Four Summer Squash for Good Eating!
If you've been following me for a while you may remember that my hubby is a kiwi, not the fruit, the nationality! We often spend some time during the California winter down under in New Zealand.That is where we presently are, enjoying the NZ summer sun, and so far, lots of warm rain.
The lush greenery stands in stark contrast to our CA summers and we enjoy the reprieve from dust and mud. Though paradise is never perfect; we are instead plagued by hordes of biting insects called sandflies.
I've been busy in my in-laws summer garden, which after just finishing our CA summer garden has felt a little strange at times. We've been planting tomatoes, corn, melons, cucumbers and lots of summer squash.
This got me thinking about summer squash and reflecting on the varieties we offer. Our seed collection is the result of over 15 years work and if varieties aren't up to snuff you won't see them in our catalog. Here are my brief thoughts on each of these varieties and why we carry them.
Lebanese Summer Squash- These have been out of stock for a couple of years and I'm really pleased to have them back. Simply put, we grow these because they are really good! The flavor and texture stand up to cooking and don't turn to mush. The seedlings always display vigor and the plants maintain their bushy shape in the garden. They are a Lebanese heirloom variety and used to make Kousa, stuffed squash.
Dark Star Zucchinni- Dark Star will be a northern CA heirloom someday. It was bred in the last 20 years by Bill Reynolds with support from the Organic Seed Alliance in Humboldt County. These are known for uniform dark green fruits on bushy plants with an open habit and no spines making for ease of harvest. We have been growing these for at least 10 years and take the time to select for the best plants each year.
Golden Zucchini- The vigor of this variety stands out each time we grow them. If you are looking for a fast crop that will produce all season this is the summer squash for you. The fruits are best eaten young. We love them simply steamed. This is a selection bred by Swiss Seed company Sativa Rheinau.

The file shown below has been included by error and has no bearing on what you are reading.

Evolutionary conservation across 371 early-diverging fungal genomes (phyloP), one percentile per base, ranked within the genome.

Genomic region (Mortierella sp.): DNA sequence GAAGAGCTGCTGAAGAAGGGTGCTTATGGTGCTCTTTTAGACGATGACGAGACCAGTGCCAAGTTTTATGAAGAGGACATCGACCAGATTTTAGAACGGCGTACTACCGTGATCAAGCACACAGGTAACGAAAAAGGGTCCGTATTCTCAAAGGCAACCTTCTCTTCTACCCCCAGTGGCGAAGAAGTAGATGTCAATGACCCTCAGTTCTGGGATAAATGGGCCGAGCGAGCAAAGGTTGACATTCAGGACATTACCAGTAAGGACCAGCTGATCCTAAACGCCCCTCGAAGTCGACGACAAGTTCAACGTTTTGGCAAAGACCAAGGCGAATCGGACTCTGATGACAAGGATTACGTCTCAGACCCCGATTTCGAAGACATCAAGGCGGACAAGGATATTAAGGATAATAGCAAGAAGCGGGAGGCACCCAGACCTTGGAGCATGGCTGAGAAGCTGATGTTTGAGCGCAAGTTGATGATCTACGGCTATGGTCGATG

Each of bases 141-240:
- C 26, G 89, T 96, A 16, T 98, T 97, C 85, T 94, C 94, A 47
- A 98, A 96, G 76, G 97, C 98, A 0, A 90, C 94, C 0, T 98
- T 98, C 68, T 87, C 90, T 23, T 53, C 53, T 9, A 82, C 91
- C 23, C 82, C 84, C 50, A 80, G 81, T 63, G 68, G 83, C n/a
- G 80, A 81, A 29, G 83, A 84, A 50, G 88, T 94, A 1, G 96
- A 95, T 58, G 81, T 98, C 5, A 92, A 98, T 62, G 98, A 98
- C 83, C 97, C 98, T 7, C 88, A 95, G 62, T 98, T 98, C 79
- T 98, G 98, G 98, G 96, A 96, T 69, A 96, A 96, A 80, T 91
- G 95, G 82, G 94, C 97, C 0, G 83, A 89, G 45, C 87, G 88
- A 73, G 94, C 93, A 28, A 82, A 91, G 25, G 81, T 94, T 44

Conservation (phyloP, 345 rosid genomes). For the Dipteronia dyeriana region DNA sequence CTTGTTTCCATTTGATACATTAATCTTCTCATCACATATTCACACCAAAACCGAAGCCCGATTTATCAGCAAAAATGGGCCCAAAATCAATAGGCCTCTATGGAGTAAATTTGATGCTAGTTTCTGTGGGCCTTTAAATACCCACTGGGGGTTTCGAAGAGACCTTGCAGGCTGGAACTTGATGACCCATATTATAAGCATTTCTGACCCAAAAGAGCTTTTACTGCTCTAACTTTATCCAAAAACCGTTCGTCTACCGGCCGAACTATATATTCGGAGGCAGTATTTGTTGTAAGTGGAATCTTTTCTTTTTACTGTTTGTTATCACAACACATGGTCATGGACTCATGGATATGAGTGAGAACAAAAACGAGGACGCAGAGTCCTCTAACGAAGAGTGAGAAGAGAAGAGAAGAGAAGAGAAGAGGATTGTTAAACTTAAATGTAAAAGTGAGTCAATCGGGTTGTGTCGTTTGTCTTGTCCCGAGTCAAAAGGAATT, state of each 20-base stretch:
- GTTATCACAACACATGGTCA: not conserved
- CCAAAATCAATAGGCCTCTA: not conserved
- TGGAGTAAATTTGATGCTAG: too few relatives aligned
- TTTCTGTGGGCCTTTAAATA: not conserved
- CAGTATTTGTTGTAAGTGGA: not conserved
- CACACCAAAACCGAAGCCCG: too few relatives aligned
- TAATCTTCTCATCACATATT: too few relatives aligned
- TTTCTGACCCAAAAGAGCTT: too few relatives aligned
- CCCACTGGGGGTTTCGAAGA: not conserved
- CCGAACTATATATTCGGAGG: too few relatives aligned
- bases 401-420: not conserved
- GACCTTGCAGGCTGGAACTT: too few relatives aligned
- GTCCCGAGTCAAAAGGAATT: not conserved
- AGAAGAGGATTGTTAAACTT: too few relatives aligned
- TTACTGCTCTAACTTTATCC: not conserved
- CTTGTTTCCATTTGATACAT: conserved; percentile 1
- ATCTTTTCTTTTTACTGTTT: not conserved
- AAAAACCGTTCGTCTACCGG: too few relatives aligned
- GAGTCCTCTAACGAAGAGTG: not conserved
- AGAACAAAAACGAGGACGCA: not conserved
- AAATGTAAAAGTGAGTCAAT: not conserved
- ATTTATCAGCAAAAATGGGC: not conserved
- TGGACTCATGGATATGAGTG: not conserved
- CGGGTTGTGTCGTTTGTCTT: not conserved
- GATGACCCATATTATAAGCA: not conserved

Tromboncino- These are my mom's favorite summer squash variety and are a staple in her garden. She loves to sautee the young tender fruits in her breakfast egg scramble. Delish! The cool thing about Trombonicino is that you can eat them at any stage. If you let them go, they can be harvested in the fall and eaten as a winter squash and are a bit like a second cousin to butternut. Photo below!
Direct Seed or Transplant??
With squash the choice comes down to personal preference. There are pros and cons to both. Here are my considerations:
1. If your garden is fairly weed free and you have irrigation in place then direct sowing is great because the roots can head down and won't be disturbed. This is the ideal.
2. If your garden still needs prep, but you want a headstart, then plant them in trays with 2-4 inch cells. I only start my squash plants about 2-3 weeks before I plan to plant them. DO NOT start them 6-8 weeks ahead of time like you would tomatoes. They just don't need that much of a head start and are likely to become stunted.
3. If you don't have very much seed then starting in trays often results in better germination because you can control the water, weeds and temps. Just watch out for mice in the green house! They love to dig up squash seeds and eat them.
So, while you all dream of your summer garden...i'll get back to mine:) Wishing everyone a very Happy New Year and all the best for 2024!